“\\syXXXXXXXXXXXXX.ro@SSL\DavWWWRoot is not accessible. You might not have permission to use this network resource. Contact the administrator of this server to find out if you have access permissions. A device attached to the system is not functioning.”
Recently on one of my SharePoint farms I noticed the “Open with Explorer” is not working. After couple of minutes of digging into the settings and performing network traffic captures I realized is not the SharePoint farm fault. In fact is the Microsoft Windows WebDAV Client who’s not capable to handle the Server Name Indication (SNI).
From Wikipedia: “Server Name Indication (SNI) is an extension to the TLS protocol that indicates to what hostname the client is attempting to connect at the start of the handshaking process. This allows a server to present multiple certificates on the same IP address and port number and hence allows multiple secure (HTTPS) websites (or any other Service over TLS) to be served off the same IP address without requiring all those sites to use the same certificate. It is the conceptual equivalent to HTTP/1.1 virtual hosting for HTTPS.”
When you have only one IP address available, you host multiple domains, multiple services and all of the communication traffic must be encrypted, then the only solution is to use Server Name Indication (SNI).
Let’s start with what IETF (Internet Engineering Task Force) RFCs are saying about Server Name Indication:
RFC 3546 – Transport Layer Security (TLS) Extensions (June 2003)
RFC 4366 – Transport Layer Security (TLS) Extensions (April 2006)
RFC 6066 – Transport Layer Security (TLS) Extensions: Extension Definitions (January 2011)
“TLS does not provide a mechanism for a client to tell a server the name of the server it is contacting. It may be desirable for clients to provide this information to facilitate secure connections to servers that host multiple ‘virtual’ servers at a single underlying network address.
In order to provide any of the server names, clients MAY include an extension of type “server_name” in the (extended) client hello. The “extension_data” field of this extension SHALL contain “ServerNameList”
A server that receives a client hello containing the “server_name” extension MAY use the information contained in the extension to guide its selection of an appropriate certificate to return to the client, and/or other aspects of security policy. In this event, the server SHALL include an extension of type “server_name” in the (extended) server hello. The “extension_data” field of this extension SHALL be empty.”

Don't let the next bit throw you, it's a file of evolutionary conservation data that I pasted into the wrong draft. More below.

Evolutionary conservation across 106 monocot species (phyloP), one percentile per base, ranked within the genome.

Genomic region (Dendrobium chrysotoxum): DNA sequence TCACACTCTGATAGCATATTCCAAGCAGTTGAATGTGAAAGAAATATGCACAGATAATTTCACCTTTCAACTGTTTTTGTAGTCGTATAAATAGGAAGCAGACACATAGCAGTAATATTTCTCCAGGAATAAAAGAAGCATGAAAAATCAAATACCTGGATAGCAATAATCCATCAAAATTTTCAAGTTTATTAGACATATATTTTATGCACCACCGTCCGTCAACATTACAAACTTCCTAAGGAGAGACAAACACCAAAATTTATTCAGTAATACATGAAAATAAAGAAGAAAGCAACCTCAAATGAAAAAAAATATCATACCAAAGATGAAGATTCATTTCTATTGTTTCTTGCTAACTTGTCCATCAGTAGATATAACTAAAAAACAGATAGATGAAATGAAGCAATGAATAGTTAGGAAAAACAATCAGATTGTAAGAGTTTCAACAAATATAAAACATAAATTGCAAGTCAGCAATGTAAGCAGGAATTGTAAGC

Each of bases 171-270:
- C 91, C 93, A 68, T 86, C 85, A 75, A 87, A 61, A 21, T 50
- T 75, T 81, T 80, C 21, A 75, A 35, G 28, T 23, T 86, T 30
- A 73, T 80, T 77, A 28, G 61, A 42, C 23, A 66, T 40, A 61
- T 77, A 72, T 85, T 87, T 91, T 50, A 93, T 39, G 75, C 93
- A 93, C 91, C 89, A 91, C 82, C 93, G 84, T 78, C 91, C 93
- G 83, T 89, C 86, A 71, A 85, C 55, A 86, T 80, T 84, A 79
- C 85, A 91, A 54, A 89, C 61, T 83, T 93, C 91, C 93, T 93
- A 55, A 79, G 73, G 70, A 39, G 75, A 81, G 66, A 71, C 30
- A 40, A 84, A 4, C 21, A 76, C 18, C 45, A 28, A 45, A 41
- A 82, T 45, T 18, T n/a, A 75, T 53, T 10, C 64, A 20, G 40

According with the latest update (RFC 6066 – Transport Layer Security (TLS) Extensions: Extension Definitions), the client has an important role – to include an extension of type “server_name” that will help the server to identify the appropriate certificate that will be used to secure the connections. If the client doesn’t provide this “server_name” extension, the server will not know what certificate to use and most likely will reply with a default one (which could be not issued for the FQDN the client is connecting to – case in which the communication channel should not be trusted).
SNI is not a recent extension. It was mentioned since June 2003 by the RFC 3546 – Transport Layer Security (TLS) Extensions. However not all the clients (majority of them web browsers) are compliant with SNI. This is a sad. Why does the software companies are not really taking serious these standards?
Microsoft Internet Explorer is SNI compliant starting with Microsoft Windows Vista and Internet Explorer 7.
I highlighted the key sections from the RFC, now let’s see how IE 11 and Microsoft Windows WebDAV behave with SNI. This will demystify the problem.
IE11 and IIS 8 (with/without SNI)
|Request & response between IE 11 and IIS 8 (without SNI)||Request & response between IE 11 and IIS 8 (with SNI)|
As we see, IE 11 always sends extension “server_name” and IIS 8 responds with extension “server_name” only when is configured to use SNI.
Microsoft Windows WebDAV Client and IIS 8 (with/without SNI)
|Request & response between MS WebDAV and IIS 8 (without SNI)||Request & response between MS WebDAV and IIS 8 (with SNI)|
- Microsoft Windows WebDAV Client does not support Server Name Indication (SNI).
- If you troubleshoot “Open with Explorer” from SharePoint, have look over the SNI configuration.
So far I found only one thread on the MSDN forums regarding Microsoft Windows WebDAV Client and SNI compliance. Unfortunately the moderator closed that thread due to lack of understanding.
For those who would like to read more about TLS:
RFC 2246 – The TLS Protocol Version 1.0 (January 1999)
RFC 4346 – The Transport Layer Security (TLS) Protocol Version 1.1 (April 2006)
RFC 5246 – The Transport Layer Security (TLS) Protocol Version 1.2 (August 2008)